In January 1530, Emperor Charles V issued a summons for a special meeting of the leaders of his kingdom for the purpose of bringing a resolution to the various disputes and tensions that had resulted from the work of Martin Luther and other reformers. This meeting, called a “diet,”was convened in the German city of Augsburg. Philip Melanchthon prepared a text to be presented at the Diet ofAugsburg, based on an earlier set doctrinal articles prepared by Martin Luther and his colleagues in the city of Torgau. Melanchthon’s draft was sent to Luther for his consideration and possible revision. After Luther’s approval was obtained, Melanchthon prepared the final text. The German version of what became known as the Augsburg Confession was read on Saturday afternoon, June 25, 1530.
The Augsburg Confession is the most succinct presentation of Lutheranism. Articles 1–21 have to do with basic Christian doctrines,with the most important of these articles being Articles 3, 4, 5. Articles 22–28 concerns the abuses the Lutherans had worked to correct. The Augsburg Confession focuses especially on the objective and universal message of salvation by God’s grace alone, received through faith alone, all as a result of the work of Christ, alone.
With the Augsburg Confession, the Lutherans were intent on making clear that what they stood for was nothing more, nor certainly anything less, than the ancient faith of the church, a faith that had been corrupted and obscured by Medieval Roman Catholicism. It is the “magna carta” of Lutheranism, setting forth for the first time her beliefs and convictions and rejection of various abuses in the church. This commitment to what the church has always taught, believed and confessed, on the basis of God’s Holy Word, remains to this day a hallmark of genuine, orthodox and confessing Lutheranism. With hope and courage the Lutheran confessors declared, “I will speak of thy testimonies before kings,and will not be put to shame”(Psalm 119:46)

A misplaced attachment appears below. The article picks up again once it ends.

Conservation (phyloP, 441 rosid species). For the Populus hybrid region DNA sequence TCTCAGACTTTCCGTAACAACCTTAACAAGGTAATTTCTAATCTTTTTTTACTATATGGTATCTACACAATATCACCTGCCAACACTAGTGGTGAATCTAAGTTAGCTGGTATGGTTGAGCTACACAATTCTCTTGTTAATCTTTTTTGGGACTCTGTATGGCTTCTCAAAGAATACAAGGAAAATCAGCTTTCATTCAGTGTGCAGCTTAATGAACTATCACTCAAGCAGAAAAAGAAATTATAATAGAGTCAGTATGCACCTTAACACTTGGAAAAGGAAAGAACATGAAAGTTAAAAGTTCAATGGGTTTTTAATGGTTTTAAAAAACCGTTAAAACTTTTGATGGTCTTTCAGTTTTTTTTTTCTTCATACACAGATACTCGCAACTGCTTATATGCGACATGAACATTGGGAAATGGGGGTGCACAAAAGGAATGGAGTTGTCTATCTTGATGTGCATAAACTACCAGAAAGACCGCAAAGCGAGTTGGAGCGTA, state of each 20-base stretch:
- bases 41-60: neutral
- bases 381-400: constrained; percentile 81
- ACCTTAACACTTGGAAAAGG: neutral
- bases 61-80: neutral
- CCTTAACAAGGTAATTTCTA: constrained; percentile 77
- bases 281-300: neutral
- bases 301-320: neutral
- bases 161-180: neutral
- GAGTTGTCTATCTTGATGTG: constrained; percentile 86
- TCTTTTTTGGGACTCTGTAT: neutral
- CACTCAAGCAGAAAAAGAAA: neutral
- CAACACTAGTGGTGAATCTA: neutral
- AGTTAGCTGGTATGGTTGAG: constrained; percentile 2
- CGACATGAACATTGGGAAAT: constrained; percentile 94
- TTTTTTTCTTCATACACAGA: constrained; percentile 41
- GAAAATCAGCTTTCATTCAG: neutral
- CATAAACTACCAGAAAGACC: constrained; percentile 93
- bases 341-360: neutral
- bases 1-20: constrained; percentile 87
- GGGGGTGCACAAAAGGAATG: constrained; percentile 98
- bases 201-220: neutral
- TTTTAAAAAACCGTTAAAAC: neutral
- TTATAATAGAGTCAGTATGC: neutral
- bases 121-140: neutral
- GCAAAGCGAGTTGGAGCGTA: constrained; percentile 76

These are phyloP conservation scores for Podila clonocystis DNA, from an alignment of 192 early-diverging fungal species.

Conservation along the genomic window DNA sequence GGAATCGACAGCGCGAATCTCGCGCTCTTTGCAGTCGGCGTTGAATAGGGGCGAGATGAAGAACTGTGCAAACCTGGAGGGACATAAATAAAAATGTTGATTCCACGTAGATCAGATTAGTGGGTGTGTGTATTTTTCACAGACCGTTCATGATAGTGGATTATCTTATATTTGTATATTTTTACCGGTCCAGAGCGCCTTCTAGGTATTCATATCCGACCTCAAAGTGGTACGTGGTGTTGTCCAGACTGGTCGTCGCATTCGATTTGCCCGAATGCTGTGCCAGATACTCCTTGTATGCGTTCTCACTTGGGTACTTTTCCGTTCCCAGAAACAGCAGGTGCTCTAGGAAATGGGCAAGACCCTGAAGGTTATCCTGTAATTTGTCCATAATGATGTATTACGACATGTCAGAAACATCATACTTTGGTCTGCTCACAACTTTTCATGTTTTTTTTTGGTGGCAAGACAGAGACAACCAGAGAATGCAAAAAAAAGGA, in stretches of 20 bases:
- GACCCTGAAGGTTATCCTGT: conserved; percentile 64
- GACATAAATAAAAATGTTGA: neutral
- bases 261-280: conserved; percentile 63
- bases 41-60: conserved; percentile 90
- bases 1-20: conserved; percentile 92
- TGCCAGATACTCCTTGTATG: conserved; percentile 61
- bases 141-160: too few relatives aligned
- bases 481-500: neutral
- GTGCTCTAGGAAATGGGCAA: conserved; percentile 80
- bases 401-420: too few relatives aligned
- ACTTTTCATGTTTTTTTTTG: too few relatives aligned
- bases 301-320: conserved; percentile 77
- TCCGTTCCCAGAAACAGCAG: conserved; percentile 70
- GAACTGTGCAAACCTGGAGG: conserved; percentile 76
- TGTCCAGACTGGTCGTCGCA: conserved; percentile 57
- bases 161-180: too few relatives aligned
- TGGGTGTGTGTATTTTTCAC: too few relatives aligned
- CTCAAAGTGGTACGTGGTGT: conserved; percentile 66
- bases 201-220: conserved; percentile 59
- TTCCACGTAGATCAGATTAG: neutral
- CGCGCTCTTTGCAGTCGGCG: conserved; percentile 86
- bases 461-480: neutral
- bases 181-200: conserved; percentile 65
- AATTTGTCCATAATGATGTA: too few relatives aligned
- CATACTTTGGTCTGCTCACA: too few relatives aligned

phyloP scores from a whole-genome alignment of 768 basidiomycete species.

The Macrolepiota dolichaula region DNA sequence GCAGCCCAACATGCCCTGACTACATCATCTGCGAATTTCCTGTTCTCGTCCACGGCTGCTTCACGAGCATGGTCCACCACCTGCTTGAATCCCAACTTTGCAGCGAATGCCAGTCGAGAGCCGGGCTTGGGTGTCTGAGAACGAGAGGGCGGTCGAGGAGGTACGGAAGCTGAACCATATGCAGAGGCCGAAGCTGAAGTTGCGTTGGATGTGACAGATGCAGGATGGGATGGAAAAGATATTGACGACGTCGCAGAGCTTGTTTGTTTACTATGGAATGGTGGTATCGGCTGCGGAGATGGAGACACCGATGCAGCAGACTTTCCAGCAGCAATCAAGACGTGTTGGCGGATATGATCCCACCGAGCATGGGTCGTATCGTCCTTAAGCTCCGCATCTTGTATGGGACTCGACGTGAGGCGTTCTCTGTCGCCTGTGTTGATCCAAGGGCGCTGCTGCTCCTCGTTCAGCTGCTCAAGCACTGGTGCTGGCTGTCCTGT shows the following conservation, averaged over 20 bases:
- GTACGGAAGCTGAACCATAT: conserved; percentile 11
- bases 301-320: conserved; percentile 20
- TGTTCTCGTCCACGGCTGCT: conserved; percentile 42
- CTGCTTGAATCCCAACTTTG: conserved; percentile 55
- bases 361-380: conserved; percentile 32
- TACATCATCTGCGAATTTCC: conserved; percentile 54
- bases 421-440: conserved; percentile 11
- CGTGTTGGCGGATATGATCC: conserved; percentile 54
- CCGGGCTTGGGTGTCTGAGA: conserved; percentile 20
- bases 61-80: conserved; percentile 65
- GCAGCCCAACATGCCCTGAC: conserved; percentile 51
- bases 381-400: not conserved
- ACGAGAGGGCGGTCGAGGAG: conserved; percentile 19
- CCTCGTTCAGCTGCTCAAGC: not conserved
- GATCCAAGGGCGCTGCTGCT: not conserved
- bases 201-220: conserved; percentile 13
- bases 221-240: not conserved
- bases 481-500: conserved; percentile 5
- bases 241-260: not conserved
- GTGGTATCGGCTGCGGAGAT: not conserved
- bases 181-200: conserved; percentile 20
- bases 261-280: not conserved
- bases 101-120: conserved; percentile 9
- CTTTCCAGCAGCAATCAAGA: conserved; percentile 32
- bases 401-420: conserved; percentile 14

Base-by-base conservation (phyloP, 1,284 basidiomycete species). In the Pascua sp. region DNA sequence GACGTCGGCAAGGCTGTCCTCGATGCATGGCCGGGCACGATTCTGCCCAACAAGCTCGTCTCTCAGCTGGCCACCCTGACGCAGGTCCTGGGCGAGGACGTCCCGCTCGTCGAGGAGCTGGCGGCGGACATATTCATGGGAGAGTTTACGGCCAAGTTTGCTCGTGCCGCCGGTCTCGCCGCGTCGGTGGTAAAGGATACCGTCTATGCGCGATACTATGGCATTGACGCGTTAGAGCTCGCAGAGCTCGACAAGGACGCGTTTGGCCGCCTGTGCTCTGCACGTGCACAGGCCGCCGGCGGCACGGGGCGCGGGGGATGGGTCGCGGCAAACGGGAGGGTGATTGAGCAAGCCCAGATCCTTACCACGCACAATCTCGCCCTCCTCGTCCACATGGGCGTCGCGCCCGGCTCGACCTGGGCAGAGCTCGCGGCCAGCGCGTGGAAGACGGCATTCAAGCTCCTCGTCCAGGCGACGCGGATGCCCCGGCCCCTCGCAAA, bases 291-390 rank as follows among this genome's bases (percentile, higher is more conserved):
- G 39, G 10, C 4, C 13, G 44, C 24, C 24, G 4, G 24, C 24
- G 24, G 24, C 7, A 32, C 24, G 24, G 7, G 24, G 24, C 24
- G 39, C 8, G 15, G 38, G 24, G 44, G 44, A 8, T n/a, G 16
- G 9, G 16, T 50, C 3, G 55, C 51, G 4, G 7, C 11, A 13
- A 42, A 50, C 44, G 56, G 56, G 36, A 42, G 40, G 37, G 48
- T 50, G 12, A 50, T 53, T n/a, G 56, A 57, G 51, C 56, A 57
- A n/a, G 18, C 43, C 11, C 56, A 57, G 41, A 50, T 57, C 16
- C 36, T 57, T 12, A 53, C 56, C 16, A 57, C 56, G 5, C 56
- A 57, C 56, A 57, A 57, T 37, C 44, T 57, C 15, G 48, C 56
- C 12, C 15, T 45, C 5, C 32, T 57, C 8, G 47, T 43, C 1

Article XIII: Of the Use of the Sacraments.
1] Of the Use of the Sacraments they teach that the Sacraments were ordained, not only to be marks of profession among men, but rather to be signs and testimonies of the will of God 2] toward us, instituted to awaken and confirm faith in those who use them. Wherefore we must so use the Sacraments that faith be added to believe the promises which are offered and set forth through the Sacraments.
3] They therefore condemn those who teach that the Sacraments justify by the outward act, and who do not teach that, in the use of the Sacraments, faith which believes that sins are forgiven, is required.
Carlton Pruitt ministers the gospel to the Los Angeles area. Formerly a Hollywood actor (SAG member)and junk removal expert he now spends most of his time studying the scriptures, writing articles, hymns and poems and doing street preaching.
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